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Counting coins is in the second grade Common Core math standards, but it’s so important to begin to work with coin values and counting combinations early.  The ability to switch values while skip counting can be tricky, especially if students aren’t being very attentive.   Giving students continued practice, and working with coins in many different ways really helps build students’ coin counting skills.

When I taught first grade, I introduced coin values at each numbered day of school (day 1, day 5, day 10, and day 25) and we worked on skip counting every single day during our calendar time.  I introduced the coins and their values using the common, well known songs and used posters that are in my classroom decor sets.  This daily repeated exposure proved to be so beneficial as my students learned the coin values through this routine without any outside practice.  They also became pretty fluent with skip counting coin values.    You can see more about my calendar routine in my blog post by clicking the image below.

In second grade, I also added the coins themselves to our 5 in a Row practice.  It was important for me to build students’ skills with recognizing coins, before we added the speed component.  The kids continued to love playing, and it increased the level they were playing with by adding the coin faces.  It was the clear next step for their skills.  This Counting Coins 5 in a Row can also be found in my TpT shop just by clicking the image below.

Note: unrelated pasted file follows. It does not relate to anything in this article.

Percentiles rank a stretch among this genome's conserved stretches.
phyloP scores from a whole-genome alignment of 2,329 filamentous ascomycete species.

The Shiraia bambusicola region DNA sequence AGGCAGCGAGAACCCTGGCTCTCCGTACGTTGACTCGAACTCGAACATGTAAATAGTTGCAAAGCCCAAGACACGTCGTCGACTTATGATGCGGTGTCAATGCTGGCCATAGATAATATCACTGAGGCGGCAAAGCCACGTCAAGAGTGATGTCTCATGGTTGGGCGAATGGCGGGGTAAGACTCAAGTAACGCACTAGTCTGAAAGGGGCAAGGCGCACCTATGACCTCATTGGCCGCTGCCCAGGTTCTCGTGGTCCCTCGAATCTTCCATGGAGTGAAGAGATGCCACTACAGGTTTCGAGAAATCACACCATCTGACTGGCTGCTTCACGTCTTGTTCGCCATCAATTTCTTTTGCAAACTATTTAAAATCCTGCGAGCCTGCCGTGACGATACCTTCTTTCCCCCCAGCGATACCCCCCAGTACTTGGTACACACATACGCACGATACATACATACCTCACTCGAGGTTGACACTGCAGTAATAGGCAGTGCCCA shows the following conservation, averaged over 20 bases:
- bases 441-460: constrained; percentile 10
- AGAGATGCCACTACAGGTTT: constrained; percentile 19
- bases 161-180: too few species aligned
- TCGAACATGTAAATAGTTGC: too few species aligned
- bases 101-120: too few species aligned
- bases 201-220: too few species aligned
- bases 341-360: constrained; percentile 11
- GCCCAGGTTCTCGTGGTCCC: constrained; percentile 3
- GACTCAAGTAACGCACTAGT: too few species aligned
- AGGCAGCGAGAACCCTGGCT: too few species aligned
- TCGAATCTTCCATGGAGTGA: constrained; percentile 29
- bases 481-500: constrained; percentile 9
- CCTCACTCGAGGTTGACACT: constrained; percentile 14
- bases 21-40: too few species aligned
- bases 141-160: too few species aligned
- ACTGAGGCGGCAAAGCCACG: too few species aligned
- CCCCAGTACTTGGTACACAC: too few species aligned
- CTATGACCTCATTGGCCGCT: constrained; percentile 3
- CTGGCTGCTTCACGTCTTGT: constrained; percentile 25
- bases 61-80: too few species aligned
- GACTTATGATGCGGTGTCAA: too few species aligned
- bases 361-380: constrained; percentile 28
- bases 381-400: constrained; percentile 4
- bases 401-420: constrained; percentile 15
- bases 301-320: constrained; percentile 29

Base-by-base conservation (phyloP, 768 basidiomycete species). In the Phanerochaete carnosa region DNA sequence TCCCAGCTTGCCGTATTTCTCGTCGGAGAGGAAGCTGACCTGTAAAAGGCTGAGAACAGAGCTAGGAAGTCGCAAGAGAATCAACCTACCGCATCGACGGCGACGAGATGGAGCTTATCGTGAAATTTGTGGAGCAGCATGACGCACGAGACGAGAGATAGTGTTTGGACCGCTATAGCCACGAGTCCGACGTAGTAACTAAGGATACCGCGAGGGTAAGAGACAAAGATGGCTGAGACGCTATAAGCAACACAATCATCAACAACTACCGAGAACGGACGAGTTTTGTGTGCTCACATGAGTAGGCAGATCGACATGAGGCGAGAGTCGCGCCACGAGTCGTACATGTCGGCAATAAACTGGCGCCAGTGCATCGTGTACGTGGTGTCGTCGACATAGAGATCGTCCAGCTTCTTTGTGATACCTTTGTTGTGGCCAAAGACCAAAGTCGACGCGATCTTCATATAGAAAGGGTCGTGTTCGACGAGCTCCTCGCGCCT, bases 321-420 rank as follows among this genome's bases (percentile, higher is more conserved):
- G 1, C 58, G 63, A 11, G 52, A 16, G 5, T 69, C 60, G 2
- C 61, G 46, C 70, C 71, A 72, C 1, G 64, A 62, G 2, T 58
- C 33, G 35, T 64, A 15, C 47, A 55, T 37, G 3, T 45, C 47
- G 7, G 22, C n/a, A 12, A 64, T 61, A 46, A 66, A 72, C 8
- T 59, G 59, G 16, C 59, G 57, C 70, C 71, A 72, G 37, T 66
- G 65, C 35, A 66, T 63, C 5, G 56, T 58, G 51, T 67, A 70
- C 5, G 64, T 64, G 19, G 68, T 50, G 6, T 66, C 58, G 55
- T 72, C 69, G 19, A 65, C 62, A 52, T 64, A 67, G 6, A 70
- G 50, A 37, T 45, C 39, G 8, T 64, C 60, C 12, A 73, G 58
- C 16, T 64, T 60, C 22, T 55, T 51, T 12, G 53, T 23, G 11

I also created these Coin counting worksheets several years ago.  I created them with Valentine’s Day in mind, but they are versatile enough that they can be used for really any time of the year.  There are 3 different levels of worksheets with 10 pages at each level, making them perfect for leveled differentiation in the classroom.  Or, they can be used throughout the year as you continue to build on rigor.

The first version has students finding the value of a collection of coins by identifying the coins needed to purchase items.

The second version has students doing the same skill as the first one, but they’re written in story problem format.  The simple and straightforward word problems give students much needed problem solving practice, and also working on the same skill at a slightly more difficult level.

The third version takes money a step further by working with story problems where students have to identify the change given in return.  The focus of these word problems remains on coins and values under \$1.00 but there are still several scenarios with students working with amounts within \$3.00.  This builds the needed skills to continue to work with larger amounts of money and continued real-life experiences.

There are 30 pages in all (10 pages at each of the 3 levels).  The coin values stay consistent at each level so you’re able to give the 3 levels of worksheets out to truly differentiate (i.e. page 1 works with the same values of items on all 3 levels).  You can purchase this Counting Coins worksheet set from my TpT store by clicking any of the images above or the cover below.